Archive for the 'Freshwater Fish' Category

Less is More When Cooking Fresh Caught Fish

Tuesday, November 28th, 2017
Chef Cindy Haenel

Chef Cindy Haenel

This is Passport to Texas

You may be tired of eating those heavy, Thanksgiving leftovers by now. If that’s true, it’s easy to find a nearby fishing hole where you can reel in something light, fresh and delicious. Chef Cindy Haenel says there’s nothing like catching your own dinner.

It’s fabulous. I know exactly how old that fish is, when it came out of the water and how long it’s been dead. And that’s important with fish especially. Fresh is always best.

Cindy, an avid angler, is a chef instructor at Central Market in Austin.

I love the saltwater as well as freshwater. But the saltwater you have more variety. You never know what you’re going to pull up. It’s exciting – like Christmas morning.

Immediately place your catch on ice, and if there’s a cleaning station on shore, Chef Cindy says consider doing the dirty work there. And when you get your catch back to the kitchen, be careful not to overcook it.

Most people, if they don’t like the taste of fish, it’s probably because they’ve overcooked it. And, as it cooks, and the oil of the fish starts to come out of the flesh, it burns very, very quickly. So, if you will undercook your fish, or protect that fish with either a salt crust, or even if it just has a little butter, or some kind of fat on the outside it still protecting that fish while it’s cooking.

Find fish recipes from Chef Cindy as well as a link to other fish and game recipes at

The Sport Fish Restoration program supports our series and works to increase fishing and boating opportunities in Texas.

For Texas Parks and Wildlife…I’m Cecilia Nasti.


Trout Amandine
by Chef Cindy Haenel


8 (4-ounce) lake or rainbow trout fillets
1 egg
1 cup milk
1 cup flour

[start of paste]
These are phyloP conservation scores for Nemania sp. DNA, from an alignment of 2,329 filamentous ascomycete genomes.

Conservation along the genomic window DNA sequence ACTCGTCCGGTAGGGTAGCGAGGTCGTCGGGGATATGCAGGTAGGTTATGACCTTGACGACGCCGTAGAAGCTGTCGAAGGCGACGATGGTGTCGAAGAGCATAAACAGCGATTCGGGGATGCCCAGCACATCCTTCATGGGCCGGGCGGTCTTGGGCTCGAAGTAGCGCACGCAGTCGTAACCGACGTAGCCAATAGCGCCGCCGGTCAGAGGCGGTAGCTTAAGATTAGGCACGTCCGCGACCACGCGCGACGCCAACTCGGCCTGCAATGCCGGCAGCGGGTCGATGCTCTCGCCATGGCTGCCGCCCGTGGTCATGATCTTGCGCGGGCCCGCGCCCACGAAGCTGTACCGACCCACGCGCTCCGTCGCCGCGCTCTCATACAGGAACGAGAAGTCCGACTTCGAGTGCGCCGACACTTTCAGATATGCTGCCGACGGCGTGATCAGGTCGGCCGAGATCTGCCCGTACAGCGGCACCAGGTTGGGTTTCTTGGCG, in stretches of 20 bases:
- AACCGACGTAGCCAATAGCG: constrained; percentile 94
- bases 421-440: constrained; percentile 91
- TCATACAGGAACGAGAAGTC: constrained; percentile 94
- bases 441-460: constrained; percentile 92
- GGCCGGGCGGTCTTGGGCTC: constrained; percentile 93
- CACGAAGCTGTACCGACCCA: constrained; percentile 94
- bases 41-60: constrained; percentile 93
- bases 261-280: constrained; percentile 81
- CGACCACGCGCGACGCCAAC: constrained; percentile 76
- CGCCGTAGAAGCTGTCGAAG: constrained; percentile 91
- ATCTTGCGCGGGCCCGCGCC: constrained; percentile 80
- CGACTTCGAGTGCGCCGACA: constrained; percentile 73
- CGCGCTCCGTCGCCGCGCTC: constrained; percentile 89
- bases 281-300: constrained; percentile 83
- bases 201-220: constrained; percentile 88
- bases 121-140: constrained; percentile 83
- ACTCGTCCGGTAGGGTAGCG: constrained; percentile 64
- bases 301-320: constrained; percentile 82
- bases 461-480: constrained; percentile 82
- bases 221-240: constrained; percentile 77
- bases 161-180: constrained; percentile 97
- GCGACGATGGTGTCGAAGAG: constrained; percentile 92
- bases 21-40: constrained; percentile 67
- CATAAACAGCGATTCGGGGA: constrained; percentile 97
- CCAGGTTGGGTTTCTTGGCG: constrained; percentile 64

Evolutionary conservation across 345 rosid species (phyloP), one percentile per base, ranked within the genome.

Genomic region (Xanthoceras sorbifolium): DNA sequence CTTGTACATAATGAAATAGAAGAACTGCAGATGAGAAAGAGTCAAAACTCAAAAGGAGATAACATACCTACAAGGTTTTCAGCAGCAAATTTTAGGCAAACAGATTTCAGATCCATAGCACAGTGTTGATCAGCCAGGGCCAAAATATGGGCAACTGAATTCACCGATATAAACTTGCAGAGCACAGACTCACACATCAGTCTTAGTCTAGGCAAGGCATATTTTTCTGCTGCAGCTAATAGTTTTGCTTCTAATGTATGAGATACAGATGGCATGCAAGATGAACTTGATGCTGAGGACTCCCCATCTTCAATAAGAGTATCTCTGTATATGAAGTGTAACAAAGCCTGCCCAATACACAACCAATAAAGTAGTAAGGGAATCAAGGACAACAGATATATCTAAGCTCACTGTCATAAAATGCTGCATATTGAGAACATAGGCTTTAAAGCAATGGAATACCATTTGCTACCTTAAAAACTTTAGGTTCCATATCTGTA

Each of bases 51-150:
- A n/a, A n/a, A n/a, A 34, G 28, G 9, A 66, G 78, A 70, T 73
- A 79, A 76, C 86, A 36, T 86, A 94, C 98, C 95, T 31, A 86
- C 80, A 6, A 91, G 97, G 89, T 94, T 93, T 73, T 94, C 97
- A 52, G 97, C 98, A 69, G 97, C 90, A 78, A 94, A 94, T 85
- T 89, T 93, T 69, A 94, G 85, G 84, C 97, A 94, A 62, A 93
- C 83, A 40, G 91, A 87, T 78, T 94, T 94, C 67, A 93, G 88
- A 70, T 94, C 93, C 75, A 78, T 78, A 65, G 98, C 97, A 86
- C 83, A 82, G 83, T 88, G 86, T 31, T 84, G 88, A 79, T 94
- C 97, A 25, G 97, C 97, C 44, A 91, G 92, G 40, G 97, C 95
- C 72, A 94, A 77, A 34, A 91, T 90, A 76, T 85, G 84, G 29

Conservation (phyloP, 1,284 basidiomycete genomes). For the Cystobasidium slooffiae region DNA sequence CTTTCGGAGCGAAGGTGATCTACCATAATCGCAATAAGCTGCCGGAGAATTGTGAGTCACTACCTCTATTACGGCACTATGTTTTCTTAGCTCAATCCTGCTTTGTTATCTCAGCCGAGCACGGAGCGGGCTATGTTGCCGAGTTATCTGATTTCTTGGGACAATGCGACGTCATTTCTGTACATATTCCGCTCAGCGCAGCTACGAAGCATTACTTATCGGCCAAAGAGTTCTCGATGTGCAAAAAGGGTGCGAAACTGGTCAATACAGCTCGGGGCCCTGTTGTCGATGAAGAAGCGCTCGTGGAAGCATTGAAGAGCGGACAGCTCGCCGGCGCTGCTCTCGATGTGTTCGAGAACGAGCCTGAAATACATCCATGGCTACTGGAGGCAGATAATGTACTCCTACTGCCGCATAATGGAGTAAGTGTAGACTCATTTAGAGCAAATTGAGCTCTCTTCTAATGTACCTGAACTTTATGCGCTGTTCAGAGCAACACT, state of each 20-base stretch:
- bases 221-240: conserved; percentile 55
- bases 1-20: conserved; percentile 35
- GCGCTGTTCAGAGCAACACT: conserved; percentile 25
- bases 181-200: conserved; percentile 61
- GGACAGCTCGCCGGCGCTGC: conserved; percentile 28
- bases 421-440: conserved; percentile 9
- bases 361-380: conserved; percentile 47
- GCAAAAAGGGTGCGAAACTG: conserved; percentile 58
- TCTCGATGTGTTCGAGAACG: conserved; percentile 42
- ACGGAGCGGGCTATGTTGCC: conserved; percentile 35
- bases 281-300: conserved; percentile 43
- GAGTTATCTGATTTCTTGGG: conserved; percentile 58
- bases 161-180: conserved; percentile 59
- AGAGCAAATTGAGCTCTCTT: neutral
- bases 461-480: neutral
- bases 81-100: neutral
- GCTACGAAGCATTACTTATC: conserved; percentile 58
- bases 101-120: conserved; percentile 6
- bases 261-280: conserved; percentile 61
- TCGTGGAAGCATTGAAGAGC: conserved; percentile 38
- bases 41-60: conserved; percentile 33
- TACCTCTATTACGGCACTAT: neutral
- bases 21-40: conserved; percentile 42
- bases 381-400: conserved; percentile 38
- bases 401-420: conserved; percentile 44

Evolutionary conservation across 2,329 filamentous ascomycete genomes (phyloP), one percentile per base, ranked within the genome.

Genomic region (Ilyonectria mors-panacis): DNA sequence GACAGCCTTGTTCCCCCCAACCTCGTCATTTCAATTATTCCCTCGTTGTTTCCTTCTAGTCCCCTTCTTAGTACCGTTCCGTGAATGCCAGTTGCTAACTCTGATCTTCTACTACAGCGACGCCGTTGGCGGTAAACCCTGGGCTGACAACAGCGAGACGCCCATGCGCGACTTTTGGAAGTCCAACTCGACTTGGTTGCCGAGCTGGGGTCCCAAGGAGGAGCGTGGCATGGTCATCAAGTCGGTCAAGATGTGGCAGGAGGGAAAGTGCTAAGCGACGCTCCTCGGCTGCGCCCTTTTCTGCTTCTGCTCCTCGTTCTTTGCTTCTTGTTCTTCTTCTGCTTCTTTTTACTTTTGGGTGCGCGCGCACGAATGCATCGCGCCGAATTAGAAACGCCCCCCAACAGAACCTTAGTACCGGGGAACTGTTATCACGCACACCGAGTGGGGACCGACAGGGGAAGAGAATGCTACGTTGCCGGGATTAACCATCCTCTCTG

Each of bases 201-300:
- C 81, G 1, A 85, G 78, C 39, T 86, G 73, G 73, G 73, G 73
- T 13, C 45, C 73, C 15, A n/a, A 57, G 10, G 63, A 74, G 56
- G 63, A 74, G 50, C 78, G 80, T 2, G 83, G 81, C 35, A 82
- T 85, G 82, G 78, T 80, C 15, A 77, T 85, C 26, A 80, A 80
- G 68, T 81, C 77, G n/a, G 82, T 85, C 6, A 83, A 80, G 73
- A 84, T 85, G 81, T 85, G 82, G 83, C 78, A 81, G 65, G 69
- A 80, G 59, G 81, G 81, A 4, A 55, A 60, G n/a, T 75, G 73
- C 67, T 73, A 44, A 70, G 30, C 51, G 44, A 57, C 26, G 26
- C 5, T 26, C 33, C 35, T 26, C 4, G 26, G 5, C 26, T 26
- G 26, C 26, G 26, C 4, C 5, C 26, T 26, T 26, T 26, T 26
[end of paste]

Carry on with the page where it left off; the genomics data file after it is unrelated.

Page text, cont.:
Salt and pepper
1 tablespoon extra-virgin olive oil
4 tablespoons butter
1 cup (about 6 ounces) sliced, blanched almonds
Handful fresh parsley leaves, finely chopped
1 lemon, wedged


Heat a large skillet over moderate heat. Combine egg and milk in a tin pie plate, beat with a fork. Place a cup of flour in a second pie tin and season well with salt and sparingly with pepper. Coat trout fillets in egg and milk, then in seasoned flour. Collect fillets on a plate until all of them are dredged and ready to be cooked.

Add 1/2 tablespoon extra-virgin olive oil to your skillet. Add 1 1/2 tablespoons butter to the pan. When the butter foams, add trout and gently saute 4 fillets for 2 or 3 minutes on each side, until golden. Transfer trout fillets to warm platter in oven.

Return pan to the stove and add 1/2 tablespoon extra-virgin oil and 1 1/2 tablespoons butter. When butter foams, repeat cooking process. When all of the trout is cooked, add last tablespoon of butter to the pan. When the butter melts, add almonds and brown until lightly golden, 1 to 2 minutes.

Remove trout from oven and pour almonds over the platter. Garnish platter with chopped parsley, lemon wedges, and serve immediately.

Serves 4

Cooking up Crappie with Tim Spice

Monday, December 26th, 2016
Cooking fresh-caught crappie at the campsite.

Cooking fresh-caught crappie at the campsite.

This is Passport to Texas

Crappie offer anglers an enjoyable fishing opportunity any time of year. Bring home a cooler full, because fresh crappie are easy to prepare and are delicious.

We’re going to show you how to take your catch from the day and fry it up and have a great meal for you and your family.

Tim Spice works for Texas Parks and Wildlife, and is an avid outdoor cook. In his first preparation, Tim applies salt and pepper to the crappie fillets, and then coats them with cornmeal.

You can do it a little thicker if you like—with an egg wash or even a little bit of milk or buttermilk. But this is pretty simple; you’ll get a great fish flavor just this way.

He places the fillets in hot oil and cooks them for two minutes on each side. For a lighter version, Tim rubs the fillets with chopped tarragon and a squeeze of lemon. He uses a cast iron griddle to cook the fish.

First off, we’re going to add a little bit of olive oil to keep them from sticking, and it adds some great flavor. Then we’re going to take those fillets that we put the tarragon on and put them straight on the pan.

After about two minutes on each side they are done.

You want to know how your fish are done. Take a fork, and if you can break apart the flakes, that means your fish is done.

Find fish and game recipes on the Texas Parks and Wildlife website.

The Sport Fish Restoration Program supports our series.

For Texas Parks and Wildlife…I’m Cecilia Nasti.

How to Humanely Dispatch a Fish

Thursday, June 2nd, 2016
Black drum ready to be filleted or frozen.

Black drum ready to be filleted or frozen.

This is Passport to Texas

Like to fish? Then you should know this Saturday, June fourth, is Free Fishing Day in Texas.